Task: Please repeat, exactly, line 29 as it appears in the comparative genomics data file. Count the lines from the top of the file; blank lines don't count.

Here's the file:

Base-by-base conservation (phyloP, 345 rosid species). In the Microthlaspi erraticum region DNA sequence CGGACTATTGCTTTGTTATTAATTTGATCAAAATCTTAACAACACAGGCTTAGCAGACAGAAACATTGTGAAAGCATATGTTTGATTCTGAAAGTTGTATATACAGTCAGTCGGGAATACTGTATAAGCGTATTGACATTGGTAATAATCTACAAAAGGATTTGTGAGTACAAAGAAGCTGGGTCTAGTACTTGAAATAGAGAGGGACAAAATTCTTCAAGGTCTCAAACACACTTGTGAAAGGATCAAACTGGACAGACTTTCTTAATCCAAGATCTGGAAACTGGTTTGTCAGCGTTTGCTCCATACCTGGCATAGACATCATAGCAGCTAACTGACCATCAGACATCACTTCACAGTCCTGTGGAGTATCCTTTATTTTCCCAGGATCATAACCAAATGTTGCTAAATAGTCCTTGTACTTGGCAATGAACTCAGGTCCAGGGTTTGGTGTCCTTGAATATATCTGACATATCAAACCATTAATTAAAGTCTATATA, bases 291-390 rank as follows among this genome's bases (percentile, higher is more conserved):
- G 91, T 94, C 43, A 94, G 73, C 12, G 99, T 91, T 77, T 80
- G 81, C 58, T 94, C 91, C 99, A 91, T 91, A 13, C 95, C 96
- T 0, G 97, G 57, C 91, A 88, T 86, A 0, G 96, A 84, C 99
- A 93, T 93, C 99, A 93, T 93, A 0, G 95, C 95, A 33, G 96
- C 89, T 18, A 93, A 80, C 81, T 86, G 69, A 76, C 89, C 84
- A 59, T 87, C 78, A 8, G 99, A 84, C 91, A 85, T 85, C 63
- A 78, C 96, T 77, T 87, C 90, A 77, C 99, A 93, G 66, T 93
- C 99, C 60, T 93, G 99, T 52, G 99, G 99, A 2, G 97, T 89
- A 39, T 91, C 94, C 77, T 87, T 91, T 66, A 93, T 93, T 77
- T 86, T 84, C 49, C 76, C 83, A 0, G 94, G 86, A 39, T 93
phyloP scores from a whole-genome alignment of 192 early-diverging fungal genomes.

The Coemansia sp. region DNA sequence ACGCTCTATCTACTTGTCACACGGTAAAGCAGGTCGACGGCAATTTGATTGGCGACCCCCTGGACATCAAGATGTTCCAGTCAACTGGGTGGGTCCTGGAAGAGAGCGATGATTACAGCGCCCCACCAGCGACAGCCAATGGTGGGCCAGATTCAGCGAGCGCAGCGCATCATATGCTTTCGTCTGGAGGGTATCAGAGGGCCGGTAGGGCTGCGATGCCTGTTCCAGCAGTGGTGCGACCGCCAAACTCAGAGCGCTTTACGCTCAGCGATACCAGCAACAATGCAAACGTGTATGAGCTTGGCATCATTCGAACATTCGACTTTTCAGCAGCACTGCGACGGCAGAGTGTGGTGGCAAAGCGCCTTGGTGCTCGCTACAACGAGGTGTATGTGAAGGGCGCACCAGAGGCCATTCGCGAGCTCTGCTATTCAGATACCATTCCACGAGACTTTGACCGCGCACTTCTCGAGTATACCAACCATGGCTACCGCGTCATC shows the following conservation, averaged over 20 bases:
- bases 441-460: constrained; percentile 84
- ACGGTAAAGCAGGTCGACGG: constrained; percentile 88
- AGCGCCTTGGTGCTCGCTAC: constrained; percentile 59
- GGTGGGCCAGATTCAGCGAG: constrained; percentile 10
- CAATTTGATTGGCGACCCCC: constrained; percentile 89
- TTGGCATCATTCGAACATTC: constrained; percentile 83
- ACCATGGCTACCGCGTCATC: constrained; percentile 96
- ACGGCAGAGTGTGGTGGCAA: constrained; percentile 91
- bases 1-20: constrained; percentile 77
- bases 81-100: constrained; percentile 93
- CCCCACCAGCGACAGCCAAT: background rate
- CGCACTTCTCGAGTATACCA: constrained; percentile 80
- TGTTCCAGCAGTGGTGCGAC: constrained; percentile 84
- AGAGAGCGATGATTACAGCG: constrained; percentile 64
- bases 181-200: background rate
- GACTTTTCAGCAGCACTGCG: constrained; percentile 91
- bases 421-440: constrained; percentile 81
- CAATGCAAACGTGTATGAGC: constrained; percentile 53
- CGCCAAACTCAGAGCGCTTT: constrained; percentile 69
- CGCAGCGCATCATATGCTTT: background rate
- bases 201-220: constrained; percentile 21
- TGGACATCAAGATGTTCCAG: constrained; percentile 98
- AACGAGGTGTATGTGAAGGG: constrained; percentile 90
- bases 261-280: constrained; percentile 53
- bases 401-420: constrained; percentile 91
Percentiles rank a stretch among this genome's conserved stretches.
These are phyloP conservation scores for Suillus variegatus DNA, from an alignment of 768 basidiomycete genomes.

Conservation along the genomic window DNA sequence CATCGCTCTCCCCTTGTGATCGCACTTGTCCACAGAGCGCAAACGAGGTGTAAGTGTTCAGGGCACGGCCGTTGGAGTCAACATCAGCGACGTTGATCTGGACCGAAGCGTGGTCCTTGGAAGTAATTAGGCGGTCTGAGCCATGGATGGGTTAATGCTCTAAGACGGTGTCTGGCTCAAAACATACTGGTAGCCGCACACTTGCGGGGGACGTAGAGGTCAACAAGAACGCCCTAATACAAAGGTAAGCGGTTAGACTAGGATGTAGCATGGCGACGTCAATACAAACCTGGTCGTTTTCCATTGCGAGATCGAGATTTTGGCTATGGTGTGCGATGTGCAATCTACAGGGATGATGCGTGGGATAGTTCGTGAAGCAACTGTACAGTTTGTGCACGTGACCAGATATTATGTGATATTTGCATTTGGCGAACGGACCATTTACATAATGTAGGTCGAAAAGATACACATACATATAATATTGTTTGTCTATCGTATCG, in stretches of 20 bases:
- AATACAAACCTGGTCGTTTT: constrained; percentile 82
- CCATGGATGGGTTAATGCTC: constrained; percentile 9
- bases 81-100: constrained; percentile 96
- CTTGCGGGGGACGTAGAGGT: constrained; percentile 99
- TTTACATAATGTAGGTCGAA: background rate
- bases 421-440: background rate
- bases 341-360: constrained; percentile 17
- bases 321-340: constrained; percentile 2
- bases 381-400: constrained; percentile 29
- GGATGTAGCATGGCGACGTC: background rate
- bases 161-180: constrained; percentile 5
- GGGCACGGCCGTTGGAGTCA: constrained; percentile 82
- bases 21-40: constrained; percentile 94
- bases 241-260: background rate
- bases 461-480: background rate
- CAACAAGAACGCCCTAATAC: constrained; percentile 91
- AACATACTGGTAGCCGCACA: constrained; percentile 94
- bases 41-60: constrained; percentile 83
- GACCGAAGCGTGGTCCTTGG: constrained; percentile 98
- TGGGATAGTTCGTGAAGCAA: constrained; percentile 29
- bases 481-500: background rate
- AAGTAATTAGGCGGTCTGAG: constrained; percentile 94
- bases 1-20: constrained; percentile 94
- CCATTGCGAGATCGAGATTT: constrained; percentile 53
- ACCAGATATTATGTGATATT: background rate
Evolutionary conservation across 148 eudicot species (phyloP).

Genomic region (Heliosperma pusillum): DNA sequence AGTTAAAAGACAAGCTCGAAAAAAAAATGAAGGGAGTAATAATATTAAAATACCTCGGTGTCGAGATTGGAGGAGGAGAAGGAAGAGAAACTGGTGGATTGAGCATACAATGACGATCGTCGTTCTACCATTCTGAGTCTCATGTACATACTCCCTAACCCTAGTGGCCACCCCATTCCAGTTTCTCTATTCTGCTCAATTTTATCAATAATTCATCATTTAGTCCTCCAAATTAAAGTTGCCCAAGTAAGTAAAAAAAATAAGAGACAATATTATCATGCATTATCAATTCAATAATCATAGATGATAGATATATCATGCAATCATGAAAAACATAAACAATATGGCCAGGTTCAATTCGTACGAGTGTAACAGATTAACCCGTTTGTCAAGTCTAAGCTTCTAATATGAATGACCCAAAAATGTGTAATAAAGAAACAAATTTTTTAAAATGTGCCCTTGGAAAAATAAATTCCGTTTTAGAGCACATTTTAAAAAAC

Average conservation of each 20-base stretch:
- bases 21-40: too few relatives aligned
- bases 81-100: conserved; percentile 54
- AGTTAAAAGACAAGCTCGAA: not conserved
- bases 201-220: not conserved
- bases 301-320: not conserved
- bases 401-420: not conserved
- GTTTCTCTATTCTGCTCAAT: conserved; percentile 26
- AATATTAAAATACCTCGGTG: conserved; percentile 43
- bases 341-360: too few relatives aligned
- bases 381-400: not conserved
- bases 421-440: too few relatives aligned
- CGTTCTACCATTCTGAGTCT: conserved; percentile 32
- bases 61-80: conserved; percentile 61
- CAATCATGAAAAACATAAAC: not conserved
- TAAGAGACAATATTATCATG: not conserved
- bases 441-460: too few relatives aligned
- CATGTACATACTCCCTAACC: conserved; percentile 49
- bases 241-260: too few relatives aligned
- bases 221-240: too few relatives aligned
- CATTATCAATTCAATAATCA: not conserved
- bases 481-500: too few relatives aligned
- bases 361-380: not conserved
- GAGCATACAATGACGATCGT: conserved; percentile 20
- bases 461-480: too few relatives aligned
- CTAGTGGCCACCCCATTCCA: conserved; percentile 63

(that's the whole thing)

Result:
- GACTTTTCAGCAGCACTGCG: constrained; percentile 91